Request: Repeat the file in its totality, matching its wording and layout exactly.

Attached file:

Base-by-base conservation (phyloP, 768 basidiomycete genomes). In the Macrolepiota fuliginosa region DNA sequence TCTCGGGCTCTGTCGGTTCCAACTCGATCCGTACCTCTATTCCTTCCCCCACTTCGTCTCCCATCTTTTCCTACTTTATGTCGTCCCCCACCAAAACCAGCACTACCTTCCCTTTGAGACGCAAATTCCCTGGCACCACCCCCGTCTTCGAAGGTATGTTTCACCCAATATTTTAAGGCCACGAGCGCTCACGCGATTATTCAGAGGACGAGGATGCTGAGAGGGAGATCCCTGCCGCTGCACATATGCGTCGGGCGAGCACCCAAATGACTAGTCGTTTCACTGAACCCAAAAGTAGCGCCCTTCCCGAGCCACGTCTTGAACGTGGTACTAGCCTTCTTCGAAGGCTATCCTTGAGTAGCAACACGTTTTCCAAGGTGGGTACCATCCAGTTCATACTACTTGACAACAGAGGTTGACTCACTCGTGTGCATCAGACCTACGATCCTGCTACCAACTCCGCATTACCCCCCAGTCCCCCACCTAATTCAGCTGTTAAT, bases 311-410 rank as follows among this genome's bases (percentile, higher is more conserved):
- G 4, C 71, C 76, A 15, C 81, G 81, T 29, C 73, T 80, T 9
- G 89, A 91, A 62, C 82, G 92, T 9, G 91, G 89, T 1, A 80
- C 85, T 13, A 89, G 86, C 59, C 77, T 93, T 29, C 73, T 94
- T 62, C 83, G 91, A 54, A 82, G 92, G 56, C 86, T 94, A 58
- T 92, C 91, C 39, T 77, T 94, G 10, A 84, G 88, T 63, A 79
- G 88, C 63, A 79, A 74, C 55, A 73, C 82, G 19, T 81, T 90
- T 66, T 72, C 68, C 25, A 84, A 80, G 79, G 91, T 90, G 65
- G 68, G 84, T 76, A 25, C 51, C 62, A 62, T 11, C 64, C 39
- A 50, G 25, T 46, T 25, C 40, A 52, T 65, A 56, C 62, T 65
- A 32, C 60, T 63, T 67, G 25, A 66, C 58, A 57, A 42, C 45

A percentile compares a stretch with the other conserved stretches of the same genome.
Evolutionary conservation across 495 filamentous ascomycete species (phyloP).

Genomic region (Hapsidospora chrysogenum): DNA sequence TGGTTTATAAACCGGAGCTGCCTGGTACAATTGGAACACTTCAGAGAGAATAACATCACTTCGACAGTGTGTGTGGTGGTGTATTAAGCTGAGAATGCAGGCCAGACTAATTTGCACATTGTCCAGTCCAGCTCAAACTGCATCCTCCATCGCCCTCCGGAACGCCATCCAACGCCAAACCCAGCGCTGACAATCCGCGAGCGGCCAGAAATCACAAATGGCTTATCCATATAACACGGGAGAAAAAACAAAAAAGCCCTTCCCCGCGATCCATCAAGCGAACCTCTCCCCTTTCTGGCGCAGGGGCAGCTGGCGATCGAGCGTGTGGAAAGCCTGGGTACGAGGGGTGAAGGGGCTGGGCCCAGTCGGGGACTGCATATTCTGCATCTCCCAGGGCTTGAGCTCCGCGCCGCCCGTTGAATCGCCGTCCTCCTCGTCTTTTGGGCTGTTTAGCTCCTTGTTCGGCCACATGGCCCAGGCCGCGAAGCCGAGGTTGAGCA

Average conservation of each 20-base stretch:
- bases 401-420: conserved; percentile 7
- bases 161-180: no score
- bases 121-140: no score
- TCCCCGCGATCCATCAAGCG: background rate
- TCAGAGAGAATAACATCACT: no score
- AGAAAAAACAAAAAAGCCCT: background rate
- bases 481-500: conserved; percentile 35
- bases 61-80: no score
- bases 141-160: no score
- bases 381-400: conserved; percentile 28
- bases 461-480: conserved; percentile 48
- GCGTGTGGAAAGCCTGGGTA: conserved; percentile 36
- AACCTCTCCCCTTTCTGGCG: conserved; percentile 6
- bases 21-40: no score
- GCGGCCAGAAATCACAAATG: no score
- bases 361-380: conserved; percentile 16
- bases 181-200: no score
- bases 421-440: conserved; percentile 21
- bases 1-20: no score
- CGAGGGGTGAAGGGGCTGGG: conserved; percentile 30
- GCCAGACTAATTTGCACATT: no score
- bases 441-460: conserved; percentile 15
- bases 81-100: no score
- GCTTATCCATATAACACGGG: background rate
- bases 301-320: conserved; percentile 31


Base-by-base conservation (phyloP, 768 basidiomycete genomes). In the Macrolepiota fuliginosa region DNA sequence TCTCGGGCTCTGTCGGTTCCAACTCGATCCGTACCTCTATTCCTTCCCCCACTTCGTCTCCCATCTTTTCCTACTTTATGTCGTCCCCCACCAAAACCAGCACTACCTTCCCTTTGAGACGCAAATTCCCTGGCACCACCCCCGTCTTCGAAGGTATGTTTCACCCAATATTTTAAGGCCACGAGCGCTCACGCGATTATTCAGAGGACGAGGATGCTGAGAGGGAGATCCCTGCCGCTGCACATATGCGTCGGGCGAGCACCCAAATGACTAGTCGTTTCACTGAACCCAAAAGTAGCGCCCTTCCCGAGCCACGTCTTGAACGTGGTACTAGCCTTCTTCGAAGGCTATCCTTGAGTAGCAACACGTTTTCCAAGGTGGGTACCATCCAGTTCATACTACTTGACAACAGAGGTTGACTCACTCGTGTGCATCAGACCTACGATCCTGCTACCAACTCCGCATTACCCCCCAGTCCCCCACCTAATTCAGCTGTTAAT, bases 311-410 rank as follows among this genome's bases (percentile, higher is more conserved):
- G 4, C 71, C 76, A 15, C 81, G 81, T 29, C 73, T 80, T 9
- G 89, A 91, A 62, C 82, G 92, T 9, G 91, G 89, T 1, A 80
- C 85, T 13, A 89, G 86, C 59, C 77, T 93, T 29, C 73, T 94
- T 62, C 83, G 91, A 54, A 82, G 92, G 56, C 86, T 94, A 58
- T 92, C 91, C 39, T 77, T 94, G 10, A 84, G 88, T 63, A 79
- G 88, C 63, A 79, A 74, C 55, A 73, C 82, G 19, T 81, T 90
- T 66, T 72, C 68, C 25, A 84, A 80, G 79, G 91, T 90, G 65
- G 68, G 84, T 76, A 25, C 51, C 62, A 62, T 11, C 64, C 39
- A 50, G 25, T 46, T 25, C 40, A 52, T 65, A 56, C 62, T 65
- A 32, C 60, T 63, T 67, G 25, A 66, C 58, A 57, A 42, C 45

A percentile compares a stretch with the other conserved stretches of the same genome.
Evolutionary conservation across 495 filamentous ascomycete species (phyloP).

Genomic region (Hapsidospora chrysogenum): DNA sequence TGGTTTATAAACCGGAGCTGCCTGGTACAATTGGAACACTTCAGAGAGAATAACATCACTTCGACAGTGTGTGTGGTGGTGTATTAAGCTGAGAATGCAGGCCAGACTAATTTGCACATTGTCCAGTCCAGCTCAAACTGCATCCTCCATCGCCCTCCGGAACGCCATCCAACGCCAAACCCAGCGCTGACAATCCGCGAGCGGCCAGAAATCACAAATGGCTTATCCATATAACACGGGAGAAAAAACAAAAAAGCCCTTCCCCGCGATCCATCAAGCGAACCTCTCCCCTTTCTGGCGCAGGGGCAGCTGGCGATCGAGCGTGTGGAAAGCCTGGGTACGAGGGGTGAAGGGGCTGGGCCCAGTCGGGGACTGCATATTCTGCATCTCCCAGGGCTTGAGCTCCGCGCCGCCCGTTGAATCGCCGTCCTCCTCGTCTTTTGGGCTGTTTAGCTCCTTGTTCGGCCACATGGCCCAGGCCGCGAAGCCGAGGTTGAGCA

Average conservation of each 20-base stretch:
- bases 401-420: conserved; percentile 7
- bases 161-180: no score
- bases 121-140: no score
- TCCCCGCGATCCATCAAGCG: background rate
- TCAGAGAGAATAACATCACT: no score
- AGAAAAAACAAAAAAGCCCT: background rate
- bases 481-500: conserved; percentile 35
- bases 61-80: no score
- bases 141-160: no score
- bases 381-400: conserved; percentile 28
- bases 461-480: conserved; percentile 48
- GCGTGTGGAAAGCCTGGGTA: conserved; percentile 36
- AACCTCTCCCCTTTCTGGCG: conserved; percentile 6
- bases 21-40: no score
- GCGGCCAGAAATCACAAATG: no score
- bases 361-380: conserved; percentile 16
- bases 181-200: no score
- bases 421-440: conserved; percentile 21
- bases 1-20: no score
- CGAGGGGTGAAGGGGCTGGG: conserved; percentile 30
- GCCAGACTAATTTGCACATT: no score
- bases 441-460: conserved; percentile 15
- bases 81-100: no score
- GCTTATCCATATAACACGGG: background rate
- bases 301-320: conserved; percentile 31